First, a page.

Conviventia 2018: Invest in Others by Putting Your Talents to Work!

DSC01677Calling all teachers, chefs, project workers, sports enthusiasts, medical professionals, social workers, mental health providers, consultants, computer whizzes, and anyone with a servant heart. Do you want to learn about a new country, make a meaningful impact, feel appreciated, and experience the mutual joy of sharing your time and talents? If so, please consider joining a diverse team who will serve the people of Colombia during the summer of 2018?

IMG_3362Conviventia is unlocking human potential in Bogota, Cartagena, and Barranquilla by providing basic education, vocational training, and family strengthening through schools, community development centers (CDC), and services with a Christ-based worldview.  To continue the impact of transforming lives, they need and would appreciate the investment of your time, knowledge, and support through an ongoing relationship.  Our friends and family have all been blessed with experiences, opportunities, and talents that Conviventia would love to put in use.  Although the need is great, some of the more pressing opportunities for impact include:

  • Teach teachers, staff, and students (preschool, elementary, and higher)
    • Develop and lead English lessons
    • Share classroom best practices, theories of learning, discipline and strategies for working in large groups
    • Design and conduct classroom projects for math, music, science, and art
  • Teach business, vocational, and life skills classes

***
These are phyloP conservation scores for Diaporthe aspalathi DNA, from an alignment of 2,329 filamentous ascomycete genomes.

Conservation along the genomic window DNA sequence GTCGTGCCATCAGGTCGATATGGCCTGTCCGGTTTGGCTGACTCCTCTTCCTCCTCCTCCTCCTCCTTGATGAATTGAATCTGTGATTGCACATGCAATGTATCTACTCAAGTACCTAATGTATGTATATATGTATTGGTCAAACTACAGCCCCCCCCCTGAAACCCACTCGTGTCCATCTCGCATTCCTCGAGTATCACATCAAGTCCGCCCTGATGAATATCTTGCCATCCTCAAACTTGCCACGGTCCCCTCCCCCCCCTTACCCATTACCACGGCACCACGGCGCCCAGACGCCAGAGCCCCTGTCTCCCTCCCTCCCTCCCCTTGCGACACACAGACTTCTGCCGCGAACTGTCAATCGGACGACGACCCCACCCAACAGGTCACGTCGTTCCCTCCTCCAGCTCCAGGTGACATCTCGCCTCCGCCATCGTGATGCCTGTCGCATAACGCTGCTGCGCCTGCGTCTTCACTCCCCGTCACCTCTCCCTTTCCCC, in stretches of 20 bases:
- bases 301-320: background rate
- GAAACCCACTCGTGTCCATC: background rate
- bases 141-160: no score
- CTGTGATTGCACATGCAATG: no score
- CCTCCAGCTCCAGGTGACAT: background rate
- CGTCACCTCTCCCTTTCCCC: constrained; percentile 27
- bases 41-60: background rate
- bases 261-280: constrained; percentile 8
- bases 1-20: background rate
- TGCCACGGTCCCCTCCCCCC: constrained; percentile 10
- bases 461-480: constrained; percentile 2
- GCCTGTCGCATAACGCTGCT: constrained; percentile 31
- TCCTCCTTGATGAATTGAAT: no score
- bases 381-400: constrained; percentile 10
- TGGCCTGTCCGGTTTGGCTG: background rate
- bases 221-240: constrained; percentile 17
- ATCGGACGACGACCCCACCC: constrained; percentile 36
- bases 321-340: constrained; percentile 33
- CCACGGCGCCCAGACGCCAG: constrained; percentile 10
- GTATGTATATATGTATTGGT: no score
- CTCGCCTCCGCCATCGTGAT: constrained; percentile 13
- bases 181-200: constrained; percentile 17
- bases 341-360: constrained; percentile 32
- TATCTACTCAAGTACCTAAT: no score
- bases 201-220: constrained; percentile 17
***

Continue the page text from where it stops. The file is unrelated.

• Cooking
    • Self-defense
    • Tailoring
    • Hairdressing
  • Lead construction projects that support and enhance the integrity of the facilities
  • Strategize and design programs that increase community safety, beautification, and neighborhood connection
  • Design and conduct a health brigade for parents and children
  • Develop and lead family strengthening activities:
    • Workshops on marriage, relationships, financial, conflict, handling a crisis
    • Family sports and activities
    • Parenting classes
    • Home visits
    • Vision/life projects
  • Evangelize with campaigns directed toward children, parents, elders and youth in the community
    • Plan and conduct vigils and camps
    • Teach a Bible class
    • Teach songs, do crafts, and orchestrate a class play
    • Lead sports lessons and activities

IMG_1261Have no doubts that everyone is equipped to do or share something.  What is on your heart to lead?  This list may not include your special talents, yet we know Conviventia can put them to good use.  Reach out and let us know how you would like to contribute.